A British regulator will create a “pro-competition” unit to ensure tech behemoths like Google and Facebook don’t use their sway to force out smaller rivals, which could be empowered to overrule company decisions and levy fines.
The UK’s Competition and Markets Authority (CMA) said on Friday that it would set up a “Digital Markets Unit” next year, intended to give consumers “more choice and control over their data” and to “help small businesses thrive,” among other goals.
“Digital platforms like Google and Facebook make a significant contribution to our economy and play a massive role in our day-to-day lives – whether it’s helping us stay in touch with our loved ones, share creative content or access the latest news,” said UK Business Secretary Alok Sharma. “But the dominance of just a few big tech companies is leading to less innovation, higher advertising prices and less choice and control for consumers.”
Our new, pro-competition regime for digital markets will ensure consumers have choice, and mean smaller firms aren’t pushed out.
The new unit, set to begin operations next April, “could be given powers to suspend, block and reverse decisions of tech giants, order them to take certain actions to achieve compliance with the code, and impose financial penalties for non-compliance,” the CMA said in a press release, pointing to the two American firms’ influence in the field of digital ads, accounting for about 80 percent of the UK market last year.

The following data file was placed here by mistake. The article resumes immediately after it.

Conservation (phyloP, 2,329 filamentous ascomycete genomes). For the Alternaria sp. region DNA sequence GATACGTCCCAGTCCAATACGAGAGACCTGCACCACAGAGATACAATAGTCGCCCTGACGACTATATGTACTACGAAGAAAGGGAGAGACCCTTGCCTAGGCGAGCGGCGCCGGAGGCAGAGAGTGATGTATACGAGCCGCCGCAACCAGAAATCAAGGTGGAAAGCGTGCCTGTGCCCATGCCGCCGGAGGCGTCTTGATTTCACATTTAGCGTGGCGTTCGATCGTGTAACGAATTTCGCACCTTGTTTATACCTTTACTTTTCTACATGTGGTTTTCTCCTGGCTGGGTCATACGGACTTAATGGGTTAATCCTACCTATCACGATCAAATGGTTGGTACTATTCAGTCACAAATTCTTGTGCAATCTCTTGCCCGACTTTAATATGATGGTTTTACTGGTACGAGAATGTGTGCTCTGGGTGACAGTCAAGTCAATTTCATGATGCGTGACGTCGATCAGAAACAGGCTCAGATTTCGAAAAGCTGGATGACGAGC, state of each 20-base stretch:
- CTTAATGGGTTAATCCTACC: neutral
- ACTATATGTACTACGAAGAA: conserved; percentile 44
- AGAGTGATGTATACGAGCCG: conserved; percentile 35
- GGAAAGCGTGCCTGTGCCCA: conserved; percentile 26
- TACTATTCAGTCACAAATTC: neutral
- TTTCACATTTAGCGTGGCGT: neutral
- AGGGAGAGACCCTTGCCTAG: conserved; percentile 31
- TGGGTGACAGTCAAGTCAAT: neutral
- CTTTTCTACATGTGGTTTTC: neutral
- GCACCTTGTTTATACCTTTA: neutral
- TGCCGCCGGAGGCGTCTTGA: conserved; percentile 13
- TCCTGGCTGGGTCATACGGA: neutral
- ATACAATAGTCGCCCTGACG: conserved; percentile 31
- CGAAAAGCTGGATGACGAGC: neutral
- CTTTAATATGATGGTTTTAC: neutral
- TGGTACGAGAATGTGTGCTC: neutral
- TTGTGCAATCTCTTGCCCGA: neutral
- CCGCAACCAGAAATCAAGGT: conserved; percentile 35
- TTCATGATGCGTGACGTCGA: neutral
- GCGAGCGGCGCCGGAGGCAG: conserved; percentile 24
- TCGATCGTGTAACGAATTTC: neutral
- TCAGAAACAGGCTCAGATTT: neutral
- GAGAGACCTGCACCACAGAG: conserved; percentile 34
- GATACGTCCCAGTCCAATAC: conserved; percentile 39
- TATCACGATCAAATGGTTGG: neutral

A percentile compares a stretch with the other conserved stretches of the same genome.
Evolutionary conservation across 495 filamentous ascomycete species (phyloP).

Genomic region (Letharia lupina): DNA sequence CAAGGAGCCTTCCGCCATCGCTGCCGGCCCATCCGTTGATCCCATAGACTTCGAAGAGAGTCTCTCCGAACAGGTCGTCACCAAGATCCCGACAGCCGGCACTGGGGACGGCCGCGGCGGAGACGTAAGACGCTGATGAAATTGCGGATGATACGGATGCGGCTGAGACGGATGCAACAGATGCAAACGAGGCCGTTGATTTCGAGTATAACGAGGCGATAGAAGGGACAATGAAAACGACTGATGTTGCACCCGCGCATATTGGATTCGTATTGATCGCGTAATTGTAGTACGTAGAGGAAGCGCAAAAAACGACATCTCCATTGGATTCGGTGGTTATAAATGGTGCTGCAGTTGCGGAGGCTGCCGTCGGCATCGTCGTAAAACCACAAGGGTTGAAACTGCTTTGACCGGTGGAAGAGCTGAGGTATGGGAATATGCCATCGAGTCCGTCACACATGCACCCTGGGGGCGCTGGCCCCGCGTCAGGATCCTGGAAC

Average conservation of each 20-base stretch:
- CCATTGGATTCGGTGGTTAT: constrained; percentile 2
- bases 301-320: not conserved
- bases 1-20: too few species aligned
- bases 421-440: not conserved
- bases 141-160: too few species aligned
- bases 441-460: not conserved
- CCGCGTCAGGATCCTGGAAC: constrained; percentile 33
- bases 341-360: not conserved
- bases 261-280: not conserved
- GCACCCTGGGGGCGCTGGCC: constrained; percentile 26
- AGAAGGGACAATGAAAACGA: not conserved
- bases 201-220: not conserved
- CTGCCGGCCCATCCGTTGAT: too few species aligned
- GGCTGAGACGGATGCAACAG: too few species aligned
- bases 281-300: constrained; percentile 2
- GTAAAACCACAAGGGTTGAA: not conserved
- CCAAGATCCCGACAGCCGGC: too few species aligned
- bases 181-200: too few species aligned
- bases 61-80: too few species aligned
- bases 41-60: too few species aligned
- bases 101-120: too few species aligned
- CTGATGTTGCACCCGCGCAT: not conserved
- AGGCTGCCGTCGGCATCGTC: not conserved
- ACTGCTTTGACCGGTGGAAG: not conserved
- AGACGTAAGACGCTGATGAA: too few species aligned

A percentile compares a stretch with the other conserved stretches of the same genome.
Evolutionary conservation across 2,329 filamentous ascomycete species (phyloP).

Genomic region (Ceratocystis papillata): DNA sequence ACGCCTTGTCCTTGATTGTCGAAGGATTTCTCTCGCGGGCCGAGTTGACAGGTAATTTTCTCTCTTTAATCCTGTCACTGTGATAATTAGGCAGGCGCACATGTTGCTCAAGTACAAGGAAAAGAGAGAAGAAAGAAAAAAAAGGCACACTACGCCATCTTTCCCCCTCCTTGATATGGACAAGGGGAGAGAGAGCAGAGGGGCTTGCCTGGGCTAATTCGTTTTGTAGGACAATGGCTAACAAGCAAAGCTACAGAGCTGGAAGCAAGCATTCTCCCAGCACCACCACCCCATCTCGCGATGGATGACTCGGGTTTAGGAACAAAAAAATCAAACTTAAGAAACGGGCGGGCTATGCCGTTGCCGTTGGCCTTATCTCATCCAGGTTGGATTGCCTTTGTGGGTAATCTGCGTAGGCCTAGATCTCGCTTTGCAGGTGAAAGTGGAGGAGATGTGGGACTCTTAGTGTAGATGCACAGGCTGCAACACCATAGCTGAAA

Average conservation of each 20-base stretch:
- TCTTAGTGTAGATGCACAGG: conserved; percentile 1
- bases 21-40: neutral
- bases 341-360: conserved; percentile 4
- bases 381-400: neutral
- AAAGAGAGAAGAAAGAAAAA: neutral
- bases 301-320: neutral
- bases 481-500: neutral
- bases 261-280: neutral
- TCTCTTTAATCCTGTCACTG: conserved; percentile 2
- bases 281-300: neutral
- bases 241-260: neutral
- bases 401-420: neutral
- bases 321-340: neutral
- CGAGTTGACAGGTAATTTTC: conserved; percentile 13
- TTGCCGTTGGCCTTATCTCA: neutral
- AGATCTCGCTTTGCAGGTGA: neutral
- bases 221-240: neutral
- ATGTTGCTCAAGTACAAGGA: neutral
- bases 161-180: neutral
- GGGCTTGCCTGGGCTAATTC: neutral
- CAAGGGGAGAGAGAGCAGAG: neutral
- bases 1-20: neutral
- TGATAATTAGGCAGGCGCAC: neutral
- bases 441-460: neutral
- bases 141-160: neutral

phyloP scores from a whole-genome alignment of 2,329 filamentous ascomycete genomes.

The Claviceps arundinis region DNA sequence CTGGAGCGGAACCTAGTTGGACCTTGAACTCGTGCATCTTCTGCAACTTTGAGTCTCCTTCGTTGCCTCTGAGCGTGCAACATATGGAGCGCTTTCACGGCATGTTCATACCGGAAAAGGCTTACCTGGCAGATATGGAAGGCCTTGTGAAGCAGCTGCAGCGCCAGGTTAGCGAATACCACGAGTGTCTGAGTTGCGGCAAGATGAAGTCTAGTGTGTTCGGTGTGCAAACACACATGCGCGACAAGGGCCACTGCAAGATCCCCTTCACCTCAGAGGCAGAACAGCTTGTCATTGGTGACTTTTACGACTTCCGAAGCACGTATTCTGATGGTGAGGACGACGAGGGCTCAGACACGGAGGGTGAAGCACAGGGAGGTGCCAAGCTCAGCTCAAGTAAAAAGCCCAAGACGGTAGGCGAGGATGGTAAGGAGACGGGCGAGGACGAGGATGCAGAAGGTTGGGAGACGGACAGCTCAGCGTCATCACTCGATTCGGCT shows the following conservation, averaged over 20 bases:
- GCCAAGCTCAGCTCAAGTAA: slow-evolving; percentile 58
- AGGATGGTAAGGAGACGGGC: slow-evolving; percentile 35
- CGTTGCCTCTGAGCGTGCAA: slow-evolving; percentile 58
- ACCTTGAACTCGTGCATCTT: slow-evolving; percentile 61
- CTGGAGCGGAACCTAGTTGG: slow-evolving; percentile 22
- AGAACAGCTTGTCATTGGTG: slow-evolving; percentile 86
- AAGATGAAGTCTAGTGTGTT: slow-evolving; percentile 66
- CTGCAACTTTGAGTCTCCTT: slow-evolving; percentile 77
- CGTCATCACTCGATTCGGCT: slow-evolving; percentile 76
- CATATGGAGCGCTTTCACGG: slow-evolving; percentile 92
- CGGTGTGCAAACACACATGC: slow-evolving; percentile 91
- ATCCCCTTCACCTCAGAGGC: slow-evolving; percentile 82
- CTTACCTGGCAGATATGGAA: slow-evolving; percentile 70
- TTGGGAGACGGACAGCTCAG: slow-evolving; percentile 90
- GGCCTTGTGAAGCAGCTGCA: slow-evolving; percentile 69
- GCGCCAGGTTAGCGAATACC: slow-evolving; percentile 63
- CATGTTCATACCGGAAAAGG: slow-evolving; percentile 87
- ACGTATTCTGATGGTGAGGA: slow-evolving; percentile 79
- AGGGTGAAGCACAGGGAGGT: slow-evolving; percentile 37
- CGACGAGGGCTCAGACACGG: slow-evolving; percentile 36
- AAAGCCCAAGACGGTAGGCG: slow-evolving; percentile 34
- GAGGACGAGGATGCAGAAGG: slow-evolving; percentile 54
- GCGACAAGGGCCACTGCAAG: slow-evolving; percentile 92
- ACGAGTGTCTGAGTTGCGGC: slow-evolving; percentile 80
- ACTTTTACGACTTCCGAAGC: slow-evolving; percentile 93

Working alongside other regulators, such as Ofcom and the Information Commissioner’s Office (ICO), the pro-competition unit will also introduce a new “code of conduct” to govern the digital marketplace and “ensure consumers and small businesses aren’t disadvantaged.” The code will require the firms to be more transparent about their own services and advertising, as well as about how they use consumer data.
The project carries on the work of the Digital Markets Taskforce, established earlier this year to provide advice to the government about how to address big tech firms, which is due to issue a report before the end of the year. The newly created unit will build on those efforts and “operationalise” the taskforce’s recommendations.
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